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Otolaryngol Head Neck Surg. 2009 Oct;141(4):484-90. doi: 10.1016/j.otohns.2009.07.007.

Increased microsatellite instability and epigenetic inactivation of the hMLH1 gene in head and neck squamous cell carcinoma.

Author information

1
Department of Geriatrics, University of Arkansas for Medical Sciences, Little Rock, AR 72205, USA.

Abstract

OBJECTIVE:

The study is designed to elucidate the relationship between epigenetic silencing of the hMLH1 (human MutL homologue 1) gene and microsatellite instability (MSI) and the prognostic values of hMLH1 promoter methylation and MSI in head and neck squamous cell carcinoma (HNSCC).

STUDY DESIGN:

Cross-sectional study.

SETTING:

Tertiary referral center.

SUBJECTS AND METHODS:

A total of 120 cases of HNSCC were analyzed for hMLH1 promoter hypermethylation, protein expression, and MSI by using methylation-specific polymerase chain reaction, immunohistochemical staining, and polymerase chain reaction amplification with the use of 16 fluorescent-labeled microsatellite markers, followed by fragment analysis.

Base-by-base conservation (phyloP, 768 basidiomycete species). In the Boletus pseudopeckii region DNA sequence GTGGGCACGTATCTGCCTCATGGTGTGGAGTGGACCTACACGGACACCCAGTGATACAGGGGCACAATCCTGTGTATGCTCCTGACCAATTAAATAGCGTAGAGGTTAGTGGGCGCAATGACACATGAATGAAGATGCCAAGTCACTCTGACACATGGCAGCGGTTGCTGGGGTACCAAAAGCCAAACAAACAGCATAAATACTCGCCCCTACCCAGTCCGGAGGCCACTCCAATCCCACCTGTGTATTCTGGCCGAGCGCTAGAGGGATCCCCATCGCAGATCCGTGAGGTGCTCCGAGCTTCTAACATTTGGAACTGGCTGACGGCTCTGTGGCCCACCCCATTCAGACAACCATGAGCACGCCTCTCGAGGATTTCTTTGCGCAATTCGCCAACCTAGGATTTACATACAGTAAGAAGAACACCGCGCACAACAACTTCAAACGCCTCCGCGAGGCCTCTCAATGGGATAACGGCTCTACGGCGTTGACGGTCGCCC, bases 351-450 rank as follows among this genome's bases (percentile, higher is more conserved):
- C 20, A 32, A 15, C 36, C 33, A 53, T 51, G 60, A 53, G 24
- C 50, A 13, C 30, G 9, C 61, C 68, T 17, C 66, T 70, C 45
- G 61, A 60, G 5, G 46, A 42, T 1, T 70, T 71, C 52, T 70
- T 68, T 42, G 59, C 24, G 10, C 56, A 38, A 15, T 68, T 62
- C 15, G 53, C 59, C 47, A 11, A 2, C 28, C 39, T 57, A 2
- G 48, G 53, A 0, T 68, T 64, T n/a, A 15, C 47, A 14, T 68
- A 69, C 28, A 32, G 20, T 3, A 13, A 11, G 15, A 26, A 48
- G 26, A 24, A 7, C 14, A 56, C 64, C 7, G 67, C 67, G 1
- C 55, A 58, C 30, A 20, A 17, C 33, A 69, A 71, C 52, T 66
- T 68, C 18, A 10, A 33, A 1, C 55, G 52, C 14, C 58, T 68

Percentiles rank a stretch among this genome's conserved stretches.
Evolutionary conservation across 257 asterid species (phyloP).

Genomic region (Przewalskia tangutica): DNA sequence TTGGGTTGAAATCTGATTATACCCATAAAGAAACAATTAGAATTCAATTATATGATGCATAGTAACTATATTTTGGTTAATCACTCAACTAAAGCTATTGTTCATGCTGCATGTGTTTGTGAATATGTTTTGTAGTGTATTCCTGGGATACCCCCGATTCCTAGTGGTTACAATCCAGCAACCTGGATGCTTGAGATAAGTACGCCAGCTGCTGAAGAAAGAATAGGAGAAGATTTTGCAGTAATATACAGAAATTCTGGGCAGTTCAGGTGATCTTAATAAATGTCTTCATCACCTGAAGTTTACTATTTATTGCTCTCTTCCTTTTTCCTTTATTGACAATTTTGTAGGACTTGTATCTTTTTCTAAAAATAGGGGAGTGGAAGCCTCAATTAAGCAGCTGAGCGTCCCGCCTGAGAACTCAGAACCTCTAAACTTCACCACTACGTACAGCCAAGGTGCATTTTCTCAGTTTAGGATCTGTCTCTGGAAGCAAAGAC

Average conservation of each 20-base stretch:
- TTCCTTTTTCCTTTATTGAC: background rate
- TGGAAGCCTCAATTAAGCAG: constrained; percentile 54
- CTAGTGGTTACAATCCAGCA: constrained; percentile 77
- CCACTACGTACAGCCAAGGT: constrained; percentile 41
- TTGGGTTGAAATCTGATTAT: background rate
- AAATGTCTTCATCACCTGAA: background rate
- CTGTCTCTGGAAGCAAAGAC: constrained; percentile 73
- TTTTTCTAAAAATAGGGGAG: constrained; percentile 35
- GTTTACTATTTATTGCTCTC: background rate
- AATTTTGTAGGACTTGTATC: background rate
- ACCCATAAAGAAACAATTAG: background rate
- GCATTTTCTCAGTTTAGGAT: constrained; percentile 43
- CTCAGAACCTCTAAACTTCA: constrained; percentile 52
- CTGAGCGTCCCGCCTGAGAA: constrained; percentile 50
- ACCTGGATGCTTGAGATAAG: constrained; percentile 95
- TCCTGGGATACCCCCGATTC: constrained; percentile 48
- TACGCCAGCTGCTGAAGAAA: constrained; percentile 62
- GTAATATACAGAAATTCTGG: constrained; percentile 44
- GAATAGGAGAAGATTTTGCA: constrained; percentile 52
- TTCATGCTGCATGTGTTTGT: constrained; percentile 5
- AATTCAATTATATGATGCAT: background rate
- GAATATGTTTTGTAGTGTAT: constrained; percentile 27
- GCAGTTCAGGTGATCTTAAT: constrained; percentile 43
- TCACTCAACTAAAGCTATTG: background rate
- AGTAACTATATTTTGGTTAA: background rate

RESULTS:

Of 120 HNSCCs, hMLH1 promoter hypermethylation and decreased hMLH1 protein expression were shown in 39 (32.5%) and 22 (18.3%), respectively. hMLH1 promoter hypermethylation was detected in 13 of 52 (25%) normal-appearing squamous mucosa adjacent to invasive carcinoma. MSI was detected in 21 (17.5%) tumors at two or more markers and in 99 (82.5%) tumors with no evidence of MSI or at only one marker. Hypermethylation of the hMLH1 gene is significantly associated with decreased hMLH1 protein expression (P < 0.001). High-frequency MSI was significantly associated with promoter hypermethylation (P = 0.01) but not with decreased protein expression (P = 0.069) of hMLH1 gene. hMLH1 promoter hypermethylation is significantly associated with decreased cause-specific survival for HNSCC patients (P = 0.03).

CONCLUSIONS:

Promoter hypermethylation of the hMLH1 gene could be detected early in head and neck squamous carcinogenesis and may be associated with increased MSI and poor survival in HNSCC.

PMID:
19786217
DOI:
10.1016/j.otohns.2009.07.007
[Indexed for MEDLINE]

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